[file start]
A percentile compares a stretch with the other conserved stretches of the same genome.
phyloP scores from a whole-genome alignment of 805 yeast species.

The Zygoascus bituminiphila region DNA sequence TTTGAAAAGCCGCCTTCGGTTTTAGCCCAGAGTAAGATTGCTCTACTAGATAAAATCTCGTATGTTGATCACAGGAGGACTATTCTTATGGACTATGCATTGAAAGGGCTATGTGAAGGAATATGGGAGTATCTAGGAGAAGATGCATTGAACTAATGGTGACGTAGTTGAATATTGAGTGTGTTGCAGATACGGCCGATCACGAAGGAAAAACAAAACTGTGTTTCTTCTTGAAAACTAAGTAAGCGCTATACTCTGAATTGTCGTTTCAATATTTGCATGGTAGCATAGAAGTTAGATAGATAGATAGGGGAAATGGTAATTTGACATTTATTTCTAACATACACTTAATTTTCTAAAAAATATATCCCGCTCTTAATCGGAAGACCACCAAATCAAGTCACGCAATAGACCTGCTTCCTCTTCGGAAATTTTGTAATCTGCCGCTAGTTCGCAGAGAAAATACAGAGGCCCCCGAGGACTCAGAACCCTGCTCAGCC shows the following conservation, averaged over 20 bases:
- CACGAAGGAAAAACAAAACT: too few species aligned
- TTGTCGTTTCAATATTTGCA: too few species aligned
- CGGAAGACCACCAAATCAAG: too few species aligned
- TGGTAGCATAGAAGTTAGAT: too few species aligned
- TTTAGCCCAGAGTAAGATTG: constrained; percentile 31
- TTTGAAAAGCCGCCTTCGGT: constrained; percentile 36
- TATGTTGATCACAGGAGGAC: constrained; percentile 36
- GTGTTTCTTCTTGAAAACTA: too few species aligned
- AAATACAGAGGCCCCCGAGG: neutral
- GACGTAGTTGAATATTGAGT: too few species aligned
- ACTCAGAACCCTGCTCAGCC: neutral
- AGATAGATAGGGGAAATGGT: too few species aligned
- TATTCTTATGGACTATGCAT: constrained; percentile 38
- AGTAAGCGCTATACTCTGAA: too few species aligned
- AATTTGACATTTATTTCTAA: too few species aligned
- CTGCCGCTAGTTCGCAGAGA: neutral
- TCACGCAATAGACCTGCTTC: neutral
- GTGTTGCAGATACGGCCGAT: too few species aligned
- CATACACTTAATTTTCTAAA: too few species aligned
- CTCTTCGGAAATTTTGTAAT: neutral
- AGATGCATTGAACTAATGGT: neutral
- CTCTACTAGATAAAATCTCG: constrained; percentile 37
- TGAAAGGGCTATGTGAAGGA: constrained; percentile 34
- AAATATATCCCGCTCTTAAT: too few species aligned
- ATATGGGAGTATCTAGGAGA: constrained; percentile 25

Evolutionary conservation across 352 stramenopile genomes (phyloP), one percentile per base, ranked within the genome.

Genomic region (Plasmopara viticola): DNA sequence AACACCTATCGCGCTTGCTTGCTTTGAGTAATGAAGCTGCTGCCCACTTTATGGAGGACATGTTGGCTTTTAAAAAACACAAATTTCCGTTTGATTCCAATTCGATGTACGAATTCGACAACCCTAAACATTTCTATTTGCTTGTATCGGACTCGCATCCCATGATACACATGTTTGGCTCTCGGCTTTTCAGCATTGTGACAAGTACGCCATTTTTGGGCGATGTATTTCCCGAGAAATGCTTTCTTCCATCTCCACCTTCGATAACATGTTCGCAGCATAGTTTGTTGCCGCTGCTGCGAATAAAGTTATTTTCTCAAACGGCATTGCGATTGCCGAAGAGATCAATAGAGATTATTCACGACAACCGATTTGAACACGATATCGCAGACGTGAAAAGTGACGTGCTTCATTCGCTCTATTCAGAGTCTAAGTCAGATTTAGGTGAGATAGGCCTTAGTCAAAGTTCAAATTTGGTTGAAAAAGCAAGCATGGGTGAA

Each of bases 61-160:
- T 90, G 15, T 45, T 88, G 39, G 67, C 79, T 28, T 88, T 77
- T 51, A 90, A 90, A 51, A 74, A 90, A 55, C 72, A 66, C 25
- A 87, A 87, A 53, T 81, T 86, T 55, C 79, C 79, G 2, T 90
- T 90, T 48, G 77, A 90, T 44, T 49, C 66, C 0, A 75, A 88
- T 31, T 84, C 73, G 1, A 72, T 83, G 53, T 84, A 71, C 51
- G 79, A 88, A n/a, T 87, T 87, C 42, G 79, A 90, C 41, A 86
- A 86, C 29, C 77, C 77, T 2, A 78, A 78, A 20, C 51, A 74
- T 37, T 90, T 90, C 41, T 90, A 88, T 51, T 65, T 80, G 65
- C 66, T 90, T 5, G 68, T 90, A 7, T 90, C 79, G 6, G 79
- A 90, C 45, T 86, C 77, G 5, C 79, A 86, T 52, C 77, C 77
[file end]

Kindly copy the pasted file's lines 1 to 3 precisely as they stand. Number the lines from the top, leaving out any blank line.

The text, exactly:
A percentile compares a stretch with the other conserved stretches of the same genome.
phyloP scores from a whole-genome alignment of 805 yeast species.

The Zygoascus bituminiphila region DNA sequence TTTGAAAAGCCGCCTTCGGTTTTAGCCCAGAGTAAGATTGCTCTACTAGATAAAATCTCGTATGTTGATCACAGGAGGACTATTCTTATGGACTATGCATTGAAAGGGCTATGTGAAGGAATATGGGAGTATCTAGGAGAAGATGCATTGAACTAATGGTGACGTAGTTGAATATTGAGTGTGTTGCAGATACGGCCGATCACGAAGGAAAAACAAAACTGTGTTTCTTCTTGAAAACTAAGTAAGCGCTATACTCTGAATTGTCGTTTCAATATTTGCATGGTAGCATAGAAGTTAGATAGATAGATAGGGGAAATGGTAATTTGACATTTATTTCTAACATACACTTAATTTTCTAAAAAATATATCCCGCTCTTAATCGGAAGACCACCAAATCAAGTCACGCAATAGACCTGCTTCCTCTTCGGAAATTTTGTAATCTGCCGCTAGTTCGCAGAGAAAATACAGAGGCCCCCGAGGACTCAGAACCCTGCTCAGCC shows the following conservation, averaged over 20 bases: